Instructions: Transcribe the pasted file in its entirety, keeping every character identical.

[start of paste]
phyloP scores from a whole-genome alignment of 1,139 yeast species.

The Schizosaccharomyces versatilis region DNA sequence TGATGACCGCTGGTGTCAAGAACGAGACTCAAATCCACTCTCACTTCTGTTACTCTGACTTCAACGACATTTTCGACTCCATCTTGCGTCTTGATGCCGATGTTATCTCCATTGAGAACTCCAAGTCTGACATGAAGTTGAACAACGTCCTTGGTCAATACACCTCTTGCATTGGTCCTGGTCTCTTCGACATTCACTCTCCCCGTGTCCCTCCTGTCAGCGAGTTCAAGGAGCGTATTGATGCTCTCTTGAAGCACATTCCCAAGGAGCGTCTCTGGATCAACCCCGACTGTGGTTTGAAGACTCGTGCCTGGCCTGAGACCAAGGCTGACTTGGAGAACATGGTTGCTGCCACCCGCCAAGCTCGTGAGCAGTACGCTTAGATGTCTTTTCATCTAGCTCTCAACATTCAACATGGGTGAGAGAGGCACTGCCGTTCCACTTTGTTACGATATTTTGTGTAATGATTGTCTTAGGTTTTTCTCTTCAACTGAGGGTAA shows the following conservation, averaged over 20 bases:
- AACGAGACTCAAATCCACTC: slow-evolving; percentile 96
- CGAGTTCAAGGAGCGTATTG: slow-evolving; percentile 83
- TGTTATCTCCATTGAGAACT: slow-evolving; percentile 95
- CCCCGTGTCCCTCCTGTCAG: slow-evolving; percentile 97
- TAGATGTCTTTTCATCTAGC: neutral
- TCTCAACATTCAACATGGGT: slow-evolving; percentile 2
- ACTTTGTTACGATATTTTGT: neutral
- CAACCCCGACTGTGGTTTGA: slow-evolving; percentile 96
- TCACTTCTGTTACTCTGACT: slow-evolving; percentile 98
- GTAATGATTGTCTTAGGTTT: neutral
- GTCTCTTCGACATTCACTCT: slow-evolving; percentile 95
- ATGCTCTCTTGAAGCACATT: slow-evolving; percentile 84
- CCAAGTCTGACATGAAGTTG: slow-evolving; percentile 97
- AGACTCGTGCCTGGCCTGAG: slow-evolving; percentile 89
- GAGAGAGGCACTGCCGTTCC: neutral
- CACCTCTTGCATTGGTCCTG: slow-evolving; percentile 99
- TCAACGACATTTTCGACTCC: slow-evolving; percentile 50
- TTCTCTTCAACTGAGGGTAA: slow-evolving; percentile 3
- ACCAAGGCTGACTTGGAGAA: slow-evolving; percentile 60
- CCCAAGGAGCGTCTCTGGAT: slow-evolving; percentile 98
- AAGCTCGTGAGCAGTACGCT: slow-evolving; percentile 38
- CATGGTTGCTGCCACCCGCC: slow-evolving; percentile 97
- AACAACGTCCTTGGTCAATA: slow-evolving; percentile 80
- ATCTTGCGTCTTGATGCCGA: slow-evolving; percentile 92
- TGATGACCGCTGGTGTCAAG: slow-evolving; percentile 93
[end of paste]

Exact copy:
phyloP scores from a whole-genome alignment of 1,139 yeast species.

The Schizosaccharomyces versatilis region DNA sequence TGATGACCGCTGGTGTCAAGAACGAGACTCAAATCCACTCTCACTTCTGTTACTCTGACTTCAACGACATTTTCGACTCCATCTTGCGTCTTGATGCCGATGTTATCTCCATTGAGAACTCCAAGTCTGACATGAAGTTGAACAACGTCCTTGGTCAATACACCTCTTGCATTGGTCCTGGTCTCTTCGACATTCACTCTCCCCGTGTCCCTCCTGTCAGCGAGTTCAAGGAGCGTATTGATGCTCTCTTGAAGCACATTCCCAAGGAGCGTCTCTGGATCAACCCCGACTGTGGTTTGAAGACTCGTGCCTGGCCTGAGACCAAGGCTGACTTGGAGAACATGGTTGCTGCCACCCGCCAAGCTCGTGAGCAGTACGCTTAGATGTCTTTTCATCTAGCTCTCAACATTCAACATGGGTGAGAGAGGCACTGCCGTTCCACTTTGTTACGATATTTTGTGTAATGATTGTCTTAGGTTTTTCTCTTCAACTGAGGGTAA shows the following conservation, averaged over 20 bases:
- AACGAGACTCAAATCCACTC: slow-evolving; percentile 96
- CGAGTTCAAGGAGCGTATTG: slow-evolving; percentile 83
- TGTTATCTCCATTGAGAACT: slow-evolving; percentile 95
- CCCCGTGTCCCTCCTGTCAG: slow-evolving; percentile 97
- TAGATGTCTTTTCATCTAGC: neutral
- TCTCAACATTCAACATGGGT: slow-evolving; percentile 2
- ACTTTGTTACGATATTTTGT: neutral
- CAACCCCGACTGTGGTTTGA: slow-evolving; percentile 96
- TCACTTCTGTTACTCTGACT: slow-evolving; percentile 98
- GTAATGATTGTCTTAGGTTT: neutral
- GTCTCTTCGACATTCACTCT: slow-evolving; percentile 95
- ATGCTCTCTTGAAGCACATT: slow-evolving; percentile 84
- CCAAGTCTGACATGAAGTTG: slow-evolving; percentile 97
- AGACTCGTGCCTGGCCTGAG: slow-evolving; percentile 89
- GAGAGAGGCACTGCCGTTCC: neutral
- CACCTCTTGCATTGGTCCTG: slow-evolving; percentile 99
- TCAACGACATTTTCGACTCC: slow-evolving; percentile 50
- TTCTCTTCAACTGAGGGTAA: slow-evolving; percentile 3
- ACCAAGGCTGACTTGGAGAA: slow-evolving; percentile 60
- CCCAAGGAGCGTCTCTGGAT: slow-evolving; percentile 98
- AAGCTCGTGAGCAGTACGCT: slow-evolving; percentile 38
- CATGGTTGCTGCCACCCGCC: slow-evolving; percentile 97
- AACAACGTCCTTGGTCAATA: slow-evolving; percentile 80
- ATCTTGCGTCTTGATGCCGA: slow-evolving; percentile 92
- TGATGACCGCTGGTGTCAAG: slow-evolving; percentile 93